“We have a chance to reactivate our stewardship role,” she says. Now, she just needs to get fire-averse landowners and a smoke-wary public on board.

Grazing: Land Management’s Missing Link?

Leilani Clark

Marie Hoff, a sheep owner and grazer in Mendocino County, says that grazing is the missing link in managing rangelands for fire safety. For centuries, the California landscape was populated by large grazing animals like deer and elk, but those populations have severely declined with human settlement.

“If you don’t graze, it creates tinder,” says Hoff. Hoff shepherds 20 Ouessant sheep, a primitive breed from France with a preference for dry, brushy environments. Hoff’s grazing operation has two distinct functions. Summer through fall, the sheep reduce fuel loads on hilly open rangeland in Sonoma County. Come October and rain, they transition into weed abatement on agricultural land: vineyards, orchards, and farms. In the spring, Hoff breeds the sheep and processes their fleece into yarn.

Hoff is working to bring together stakeholders like University of California Cooperative Extension to position agrarians as a solution to managing for a fire ecology on public lands, open spaces, and regional parks. Her small flock, while not big enough to address the scope of need, will provide a model for projects in Mendocino and Sonoma counties, followed by larger scale grazing contracts based on mapping for high fire-prone areas.

“I’d like to get some of that off the ground this year, which will hopefully lead to state funding for contract grazing,” says Hoff. “The fire season, and all that comes with it, is going to be more and more of an issue in the future. We need to manage our landscape.”

Did Poor Planning Increase the Fire’s Devastation?

Fuels treatment, or a lack thereof, isn’t the only factor that’s been blamed for the wildfires’ catastrophic impacts. Gaye LeBaron, longtime Press Democrat columnist, wrote in the Washington Post about how Santa Rosa ignored nature’s warning by developing thousands of homes within the same footprint as the infamous Hanly Fire of 1964. The difference, wrote LeBaron, is that back then, “there were very few houses in the area that burned. As the city limits extended and the population increased by 135,000, the open land in that earlier fire corridor became a destination for developers.”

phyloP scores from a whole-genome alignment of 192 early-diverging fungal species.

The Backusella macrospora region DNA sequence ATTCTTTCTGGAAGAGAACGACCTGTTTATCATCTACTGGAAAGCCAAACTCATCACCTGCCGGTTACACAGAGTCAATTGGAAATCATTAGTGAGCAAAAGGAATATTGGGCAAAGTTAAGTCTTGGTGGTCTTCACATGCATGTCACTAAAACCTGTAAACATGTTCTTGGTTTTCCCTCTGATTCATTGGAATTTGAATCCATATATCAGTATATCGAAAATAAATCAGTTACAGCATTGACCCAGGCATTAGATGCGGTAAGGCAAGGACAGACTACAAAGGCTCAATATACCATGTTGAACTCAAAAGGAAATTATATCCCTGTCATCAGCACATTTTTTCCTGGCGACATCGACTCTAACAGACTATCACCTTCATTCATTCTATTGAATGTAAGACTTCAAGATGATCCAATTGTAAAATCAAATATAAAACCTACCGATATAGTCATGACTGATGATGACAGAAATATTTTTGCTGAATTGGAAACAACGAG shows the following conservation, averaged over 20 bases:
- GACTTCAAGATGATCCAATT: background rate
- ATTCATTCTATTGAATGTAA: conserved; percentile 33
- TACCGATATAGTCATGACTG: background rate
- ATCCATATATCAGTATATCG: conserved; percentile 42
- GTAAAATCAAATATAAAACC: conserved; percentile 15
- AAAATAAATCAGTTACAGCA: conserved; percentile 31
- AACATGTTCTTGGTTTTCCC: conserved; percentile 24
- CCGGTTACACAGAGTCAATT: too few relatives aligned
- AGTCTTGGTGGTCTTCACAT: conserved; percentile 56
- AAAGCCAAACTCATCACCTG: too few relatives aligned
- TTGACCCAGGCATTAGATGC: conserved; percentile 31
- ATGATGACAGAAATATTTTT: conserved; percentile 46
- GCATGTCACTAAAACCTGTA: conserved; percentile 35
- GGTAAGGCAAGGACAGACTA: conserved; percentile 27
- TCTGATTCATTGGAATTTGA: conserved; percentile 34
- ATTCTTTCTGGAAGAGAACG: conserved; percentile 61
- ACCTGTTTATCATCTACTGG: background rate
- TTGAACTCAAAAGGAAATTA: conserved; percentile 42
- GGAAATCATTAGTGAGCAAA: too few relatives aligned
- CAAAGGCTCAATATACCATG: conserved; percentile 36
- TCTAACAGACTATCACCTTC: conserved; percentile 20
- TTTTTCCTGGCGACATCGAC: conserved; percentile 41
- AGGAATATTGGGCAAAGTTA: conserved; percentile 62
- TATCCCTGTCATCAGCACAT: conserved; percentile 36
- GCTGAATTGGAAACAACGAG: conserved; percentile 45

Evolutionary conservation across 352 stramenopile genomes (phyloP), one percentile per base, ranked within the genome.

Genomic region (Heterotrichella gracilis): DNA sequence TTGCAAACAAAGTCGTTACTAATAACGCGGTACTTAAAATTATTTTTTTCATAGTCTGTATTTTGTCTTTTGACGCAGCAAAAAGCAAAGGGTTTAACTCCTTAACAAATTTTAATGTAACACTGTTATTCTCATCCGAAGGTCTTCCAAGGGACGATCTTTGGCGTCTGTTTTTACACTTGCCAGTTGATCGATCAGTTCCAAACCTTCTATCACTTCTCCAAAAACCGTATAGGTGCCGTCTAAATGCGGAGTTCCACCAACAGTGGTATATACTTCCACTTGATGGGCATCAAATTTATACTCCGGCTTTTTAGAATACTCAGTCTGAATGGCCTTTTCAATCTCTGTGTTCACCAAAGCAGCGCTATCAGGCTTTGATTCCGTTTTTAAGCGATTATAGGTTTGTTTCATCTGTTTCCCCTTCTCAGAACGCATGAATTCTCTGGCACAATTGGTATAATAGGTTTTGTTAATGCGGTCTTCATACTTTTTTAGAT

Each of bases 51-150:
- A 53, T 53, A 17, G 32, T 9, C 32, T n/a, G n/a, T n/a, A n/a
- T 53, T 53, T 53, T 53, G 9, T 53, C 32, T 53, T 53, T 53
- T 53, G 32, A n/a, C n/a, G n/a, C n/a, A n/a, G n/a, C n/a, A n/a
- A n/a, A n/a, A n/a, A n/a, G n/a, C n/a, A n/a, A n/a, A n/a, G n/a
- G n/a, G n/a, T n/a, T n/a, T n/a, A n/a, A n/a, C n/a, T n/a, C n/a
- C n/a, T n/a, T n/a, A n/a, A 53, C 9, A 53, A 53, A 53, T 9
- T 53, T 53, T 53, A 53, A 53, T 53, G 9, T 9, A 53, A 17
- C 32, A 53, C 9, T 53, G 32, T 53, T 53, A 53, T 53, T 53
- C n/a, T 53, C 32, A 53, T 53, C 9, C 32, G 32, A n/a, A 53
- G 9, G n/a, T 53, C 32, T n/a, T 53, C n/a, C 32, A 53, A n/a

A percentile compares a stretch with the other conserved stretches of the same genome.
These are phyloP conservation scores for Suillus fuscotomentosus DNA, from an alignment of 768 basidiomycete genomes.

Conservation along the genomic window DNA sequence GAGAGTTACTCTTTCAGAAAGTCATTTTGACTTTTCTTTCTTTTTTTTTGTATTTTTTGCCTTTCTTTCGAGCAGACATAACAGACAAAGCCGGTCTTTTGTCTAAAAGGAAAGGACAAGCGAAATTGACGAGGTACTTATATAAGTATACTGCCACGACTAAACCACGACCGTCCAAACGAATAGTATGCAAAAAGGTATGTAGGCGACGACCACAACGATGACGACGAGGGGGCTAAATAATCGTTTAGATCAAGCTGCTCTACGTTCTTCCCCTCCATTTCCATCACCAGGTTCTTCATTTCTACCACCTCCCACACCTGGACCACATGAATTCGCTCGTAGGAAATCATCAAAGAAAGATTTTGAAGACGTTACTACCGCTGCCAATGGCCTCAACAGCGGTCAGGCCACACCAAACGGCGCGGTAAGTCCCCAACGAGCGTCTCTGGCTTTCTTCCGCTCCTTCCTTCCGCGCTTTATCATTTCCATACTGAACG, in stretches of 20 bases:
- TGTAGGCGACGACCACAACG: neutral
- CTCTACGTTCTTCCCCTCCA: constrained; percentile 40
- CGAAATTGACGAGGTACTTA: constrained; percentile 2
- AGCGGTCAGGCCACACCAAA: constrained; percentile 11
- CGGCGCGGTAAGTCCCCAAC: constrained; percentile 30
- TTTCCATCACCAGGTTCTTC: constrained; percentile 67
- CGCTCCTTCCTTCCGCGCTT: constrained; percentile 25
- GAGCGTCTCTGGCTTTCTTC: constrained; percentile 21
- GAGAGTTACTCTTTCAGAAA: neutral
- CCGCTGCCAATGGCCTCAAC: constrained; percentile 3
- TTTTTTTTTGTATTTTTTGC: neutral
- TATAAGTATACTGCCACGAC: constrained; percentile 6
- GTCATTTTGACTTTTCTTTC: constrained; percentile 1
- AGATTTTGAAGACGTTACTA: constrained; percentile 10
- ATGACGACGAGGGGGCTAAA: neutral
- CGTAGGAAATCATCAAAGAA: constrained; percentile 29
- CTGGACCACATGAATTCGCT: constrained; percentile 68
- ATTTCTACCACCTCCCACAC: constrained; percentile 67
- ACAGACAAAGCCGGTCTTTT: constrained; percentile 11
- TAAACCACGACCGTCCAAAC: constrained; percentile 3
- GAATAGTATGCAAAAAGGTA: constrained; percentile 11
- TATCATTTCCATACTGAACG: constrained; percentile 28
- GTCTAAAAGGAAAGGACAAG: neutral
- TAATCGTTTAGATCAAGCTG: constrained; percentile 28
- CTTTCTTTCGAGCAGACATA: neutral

“Bigger homes, closer together is a recipe for more fuel on the landscape,” says Dr. Gregory L. Simon, an associate professor of Geography and environmental sciences at the University of Colorado and author of Flame and Fortune in the American West. “In my opinion, we shouldn’t be building homes in areas of high fire risk at all. It’s not a matter of building fire-safe construction or zoning in certain ways. Simply because of the loss of life involved and the risk to first responders.”

At the same time, Simon doesn’t foresee any reduction in the demand for new homes in the Bay Area, fire risk or not. What’s more, developed land is worth much more than undeveloped land, whether to developers, who can subdivide it, or to city and county governments that benefit from property taxes. So what can be done?

From extensive study of the Oakland/Berkeley Fire of 1991, Simon says homes rebuilt in fire risk zones should be constructed according to the most stringent standards with the municipal infrastructure to handle wildfire events. Water pipes should be able to accommodate the large amounts of water needed to fight a fire. Roads must be wide enough to accommodate fire trucks. And aboveground, exposed power lines, which carry a host of hazards, from explosion to blocking roadways, should be moved underground.

“If we understand that an area has a fire risk, but, for whatever reason, the city wanted to develop that area, the least they should do is make sure that the municipal infrastructure components are fire compatible,” says Simon. He will be speaking more on the topic at Copperfield’s Books in Montgomery Village on March 10 at 7pm.

Fire ecologist Sasha Berleman says this is a crucial time for Californians to acknowledge the role of fire in the state’s ecology, wherever their home is located. Maybe it’s time to learn from the dogbane.

“We have an opportunity to change what happens next time,” says Berleman. “We live in a fire-adapted landscape, and we need to make ourselves a fire-adapted people.”

This story originally ran in Civil Eats and was reprinted with permission.